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6. Pet Retention

While some of the reasons animals are surrendered to shelters are unavoidable, others can be prevented-but only if shelters are willing to work with people to help them solve their problems. Saving animals requires communities to develop innovative strategies for keeping people and their companion animals together. And the more a community sees its shelters as a place to turn for advice and assistance, the easier this job will be.


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7. Medical and Behavior Programs

In order to meet its commitment to a lifesaving guarantee for all savable animals, shelters need to keep animals happy and healthy and keep animals moving through the system. To do this, shelters must put in place comprehensive vaccination, handling, cleaning, socialization, and care policies before animals get sick and rehabilitative efforts for those who come in sick, injured, unweaned, or traumatized.


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8. Public Relations/Community Involvement

Increasing adoptions, maximizing donations, recruiting volunteers and partnering with community agencies comes down to one thing: increasing the shelter's exposure. And that means consistent marketing and public relations. Public relations and marketing are the foundation of all a shelter's activities and their success. To do all these things well, the shelter must be in the public eye.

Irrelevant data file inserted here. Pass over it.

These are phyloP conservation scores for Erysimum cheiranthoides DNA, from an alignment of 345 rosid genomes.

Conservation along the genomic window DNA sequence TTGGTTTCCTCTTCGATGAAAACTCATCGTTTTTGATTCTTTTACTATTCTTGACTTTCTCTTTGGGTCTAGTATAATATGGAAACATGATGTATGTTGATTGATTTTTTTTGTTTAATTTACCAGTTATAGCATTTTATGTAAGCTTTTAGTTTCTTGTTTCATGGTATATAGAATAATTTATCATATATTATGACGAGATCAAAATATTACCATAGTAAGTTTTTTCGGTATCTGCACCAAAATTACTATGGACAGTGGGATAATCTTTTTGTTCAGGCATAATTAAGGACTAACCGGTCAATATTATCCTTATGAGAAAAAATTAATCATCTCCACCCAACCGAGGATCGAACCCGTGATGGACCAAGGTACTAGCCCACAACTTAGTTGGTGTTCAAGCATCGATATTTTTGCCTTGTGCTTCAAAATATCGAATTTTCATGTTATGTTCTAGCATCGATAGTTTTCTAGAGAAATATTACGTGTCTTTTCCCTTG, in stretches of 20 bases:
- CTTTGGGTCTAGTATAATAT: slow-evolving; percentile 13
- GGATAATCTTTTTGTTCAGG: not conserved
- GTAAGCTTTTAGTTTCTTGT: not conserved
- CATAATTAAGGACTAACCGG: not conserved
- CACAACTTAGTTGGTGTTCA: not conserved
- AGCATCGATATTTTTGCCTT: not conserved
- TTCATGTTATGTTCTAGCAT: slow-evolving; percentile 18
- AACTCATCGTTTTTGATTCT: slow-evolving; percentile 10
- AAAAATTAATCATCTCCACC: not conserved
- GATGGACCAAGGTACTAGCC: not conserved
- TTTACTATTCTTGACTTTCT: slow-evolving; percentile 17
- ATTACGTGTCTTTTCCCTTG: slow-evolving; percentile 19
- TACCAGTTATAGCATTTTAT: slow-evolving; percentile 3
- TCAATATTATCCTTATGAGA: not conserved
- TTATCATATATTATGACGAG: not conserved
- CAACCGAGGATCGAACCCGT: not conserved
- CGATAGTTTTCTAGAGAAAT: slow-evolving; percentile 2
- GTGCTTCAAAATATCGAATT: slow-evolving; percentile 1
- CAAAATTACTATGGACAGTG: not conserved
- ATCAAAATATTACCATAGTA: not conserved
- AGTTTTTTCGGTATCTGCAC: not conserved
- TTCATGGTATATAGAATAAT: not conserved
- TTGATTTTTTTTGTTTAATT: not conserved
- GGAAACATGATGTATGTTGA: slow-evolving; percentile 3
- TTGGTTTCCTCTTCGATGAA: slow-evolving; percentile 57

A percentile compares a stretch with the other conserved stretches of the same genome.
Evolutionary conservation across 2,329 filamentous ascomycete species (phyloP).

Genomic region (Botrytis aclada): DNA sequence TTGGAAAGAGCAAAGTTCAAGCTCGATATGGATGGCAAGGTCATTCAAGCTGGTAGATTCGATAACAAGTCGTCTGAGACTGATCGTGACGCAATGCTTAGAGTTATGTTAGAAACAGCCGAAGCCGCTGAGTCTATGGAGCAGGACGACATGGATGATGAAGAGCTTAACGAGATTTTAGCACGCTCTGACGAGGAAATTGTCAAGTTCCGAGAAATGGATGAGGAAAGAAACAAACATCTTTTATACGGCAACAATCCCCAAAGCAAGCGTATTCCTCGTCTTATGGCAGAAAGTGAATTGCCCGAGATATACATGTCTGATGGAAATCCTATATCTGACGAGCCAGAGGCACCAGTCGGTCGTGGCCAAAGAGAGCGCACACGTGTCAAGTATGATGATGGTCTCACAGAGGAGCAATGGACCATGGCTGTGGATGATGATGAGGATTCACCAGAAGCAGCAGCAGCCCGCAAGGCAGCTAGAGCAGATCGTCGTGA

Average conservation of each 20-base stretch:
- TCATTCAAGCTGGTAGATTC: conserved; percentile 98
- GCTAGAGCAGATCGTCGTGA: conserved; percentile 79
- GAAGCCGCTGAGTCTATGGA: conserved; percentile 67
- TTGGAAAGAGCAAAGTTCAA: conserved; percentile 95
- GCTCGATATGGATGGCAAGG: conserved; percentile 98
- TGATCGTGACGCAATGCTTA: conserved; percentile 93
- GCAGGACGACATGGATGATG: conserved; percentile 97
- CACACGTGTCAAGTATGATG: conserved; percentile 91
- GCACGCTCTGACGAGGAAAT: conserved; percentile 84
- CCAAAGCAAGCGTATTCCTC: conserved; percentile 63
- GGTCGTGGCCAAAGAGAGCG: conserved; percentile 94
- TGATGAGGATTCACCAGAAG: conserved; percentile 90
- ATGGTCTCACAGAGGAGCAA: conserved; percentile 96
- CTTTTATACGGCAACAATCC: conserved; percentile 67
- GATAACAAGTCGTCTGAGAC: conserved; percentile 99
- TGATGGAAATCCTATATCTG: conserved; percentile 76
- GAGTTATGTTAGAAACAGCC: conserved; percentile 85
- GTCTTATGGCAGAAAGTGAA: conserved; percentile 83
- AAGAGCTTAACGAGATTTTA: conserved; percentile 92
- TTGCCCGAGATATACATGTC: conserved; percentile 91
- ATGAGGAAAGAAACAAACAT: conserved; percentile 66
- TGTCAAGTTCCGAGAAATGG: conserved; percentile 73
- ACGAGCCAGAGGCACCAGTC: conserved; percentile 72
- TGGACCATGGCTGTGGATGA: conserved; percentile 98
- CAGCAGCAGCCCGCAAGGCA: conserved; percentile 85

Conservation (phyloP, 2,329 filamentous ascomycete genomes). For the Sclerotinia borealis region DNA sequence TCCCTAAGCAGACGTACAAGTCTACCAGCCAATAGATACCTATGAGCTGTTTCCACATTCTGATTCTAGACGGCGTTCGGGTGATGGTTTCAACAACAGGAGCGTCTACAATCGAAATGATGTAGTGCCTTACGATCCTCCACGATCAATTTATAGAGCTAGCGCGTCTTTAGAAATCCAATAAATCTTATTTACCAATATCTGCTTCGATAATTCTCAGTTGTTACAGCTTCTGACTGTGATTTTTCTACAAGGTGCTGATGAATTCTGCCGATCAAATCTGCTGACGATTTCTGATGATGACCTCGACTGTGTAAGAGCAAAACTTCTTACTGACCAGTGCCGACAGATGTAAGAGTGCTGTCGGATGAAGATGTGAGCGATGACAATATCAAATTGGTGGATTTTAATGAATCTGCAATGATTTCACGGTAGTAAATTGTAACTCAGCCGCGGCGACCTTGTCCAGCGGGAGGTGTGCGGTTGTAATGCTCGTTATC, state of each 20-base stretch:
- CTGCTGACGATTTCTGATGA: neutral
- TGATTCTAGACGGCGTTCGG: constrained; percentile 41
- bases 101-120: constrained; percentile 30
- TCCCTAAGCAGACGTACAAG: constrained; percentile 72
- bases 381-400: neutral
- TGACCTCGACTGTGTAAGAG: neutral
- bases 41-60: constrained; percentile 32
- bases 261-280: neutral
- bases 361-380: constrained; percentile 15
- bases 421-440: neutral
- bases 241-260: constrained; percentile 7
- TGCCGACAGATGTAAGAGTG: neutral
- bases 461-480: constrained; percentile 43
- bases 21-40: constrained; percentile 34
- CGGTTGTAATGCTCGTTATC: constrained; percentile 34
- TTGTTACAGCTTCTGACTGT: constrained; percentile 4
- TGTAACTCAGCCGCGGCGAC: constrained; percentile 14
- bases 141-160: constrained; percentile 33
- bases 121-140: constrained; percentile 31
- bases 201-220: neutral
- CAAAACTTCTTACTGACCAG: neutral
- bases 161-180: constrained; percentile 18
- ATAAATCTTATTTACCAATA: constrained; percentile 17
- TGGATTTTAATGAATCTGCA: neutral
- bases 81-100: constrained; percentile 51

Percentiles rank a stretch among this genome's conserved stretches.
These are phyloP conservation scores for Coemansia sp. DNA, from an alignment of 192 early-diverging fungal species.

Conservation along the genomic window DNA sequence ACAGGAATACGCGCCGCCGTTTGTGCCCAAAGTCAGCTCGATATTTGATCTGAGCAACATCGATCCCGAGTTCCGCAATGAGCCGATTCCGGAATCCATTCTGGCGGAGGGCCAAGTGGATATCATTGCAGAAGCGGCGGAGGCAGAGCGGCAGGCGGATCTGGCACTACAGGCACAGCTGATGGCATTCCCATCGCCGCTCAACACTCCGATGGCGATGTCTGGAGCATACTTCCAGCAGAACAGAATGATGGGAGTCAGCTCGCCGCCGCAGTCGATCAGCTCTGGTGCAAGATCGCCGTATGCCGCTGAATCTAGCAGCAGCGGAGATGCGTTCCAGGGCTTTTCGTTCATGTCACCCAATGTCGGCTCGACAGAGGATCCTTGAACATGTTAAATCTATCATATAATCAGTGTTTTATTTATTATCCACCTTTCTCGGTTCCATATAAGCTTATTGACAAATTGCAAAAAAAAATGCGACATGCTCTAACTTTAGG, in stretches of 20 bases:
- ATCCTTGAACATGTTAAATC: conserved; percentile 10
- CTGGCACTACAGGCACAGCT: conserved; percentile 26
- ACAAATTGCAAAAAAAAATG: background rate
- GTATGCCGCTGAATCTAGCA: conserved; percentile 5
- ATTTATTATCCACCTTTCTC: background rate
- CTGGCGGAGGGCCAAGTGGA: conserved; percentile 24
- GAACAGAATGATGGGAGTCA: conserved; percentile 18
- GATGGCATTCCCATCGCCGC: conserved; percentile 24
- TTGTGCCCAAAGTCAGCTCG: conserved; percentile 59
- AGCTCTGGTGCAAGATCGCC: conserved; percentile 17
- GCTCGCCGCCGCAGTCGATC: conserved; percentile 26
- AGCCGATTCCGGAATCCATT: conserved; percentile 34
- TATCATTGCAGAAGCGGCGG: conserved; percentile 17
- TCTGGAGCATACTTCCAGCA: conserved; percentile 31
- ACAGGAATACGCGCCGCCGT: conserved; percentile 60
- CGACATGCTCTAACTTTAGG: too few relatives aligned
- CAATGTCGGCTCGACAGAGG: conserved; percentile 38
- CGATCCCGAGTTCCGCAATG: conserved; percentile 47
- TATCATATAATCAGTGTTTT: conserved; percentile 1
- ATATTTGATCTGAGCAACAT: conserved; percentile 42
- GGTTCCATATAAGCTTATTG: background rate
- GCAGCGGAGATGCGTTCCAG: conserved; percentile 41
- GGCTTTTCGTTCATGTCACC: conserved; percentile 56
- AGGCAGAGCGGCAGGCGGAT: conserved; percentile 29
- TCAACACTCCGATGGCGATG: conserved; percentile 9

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9. Volunteers

Volunteers are a dedicated "army of compassion" and the backbone of a successful No Kill effort. There is never enough staff, never enough dollars to hire more staff, and always more needs than paid human resources. That is where volunteers come in and make the difference between success and failure and, for the animals, life and death.


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10. Proactive Redemptions

One of the most overlooked areas for reducing killing in animal control shelters are lost animal reclaims. Sadly, besides having pet owners fill out a lost pet report, very little effort is made in this area of shelter operations. This is unfortunate because doing so-primarily shifting from passive to a more proactive approach-has proven to have a significant impact on lifesaving and allow shelters to return a large percentage of lost animals to their families.


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11. A Compassionate Director

The final element of the No Kill equation is the most important of all, without which all other elements are thwarted-a hard working, compassionate animal control or shelter director not content to regurgitate tired cliches or hide behind the myth of "too many animals, not enough homes." Unfortunately, this one is also oftentimes the hardest one to demand and find.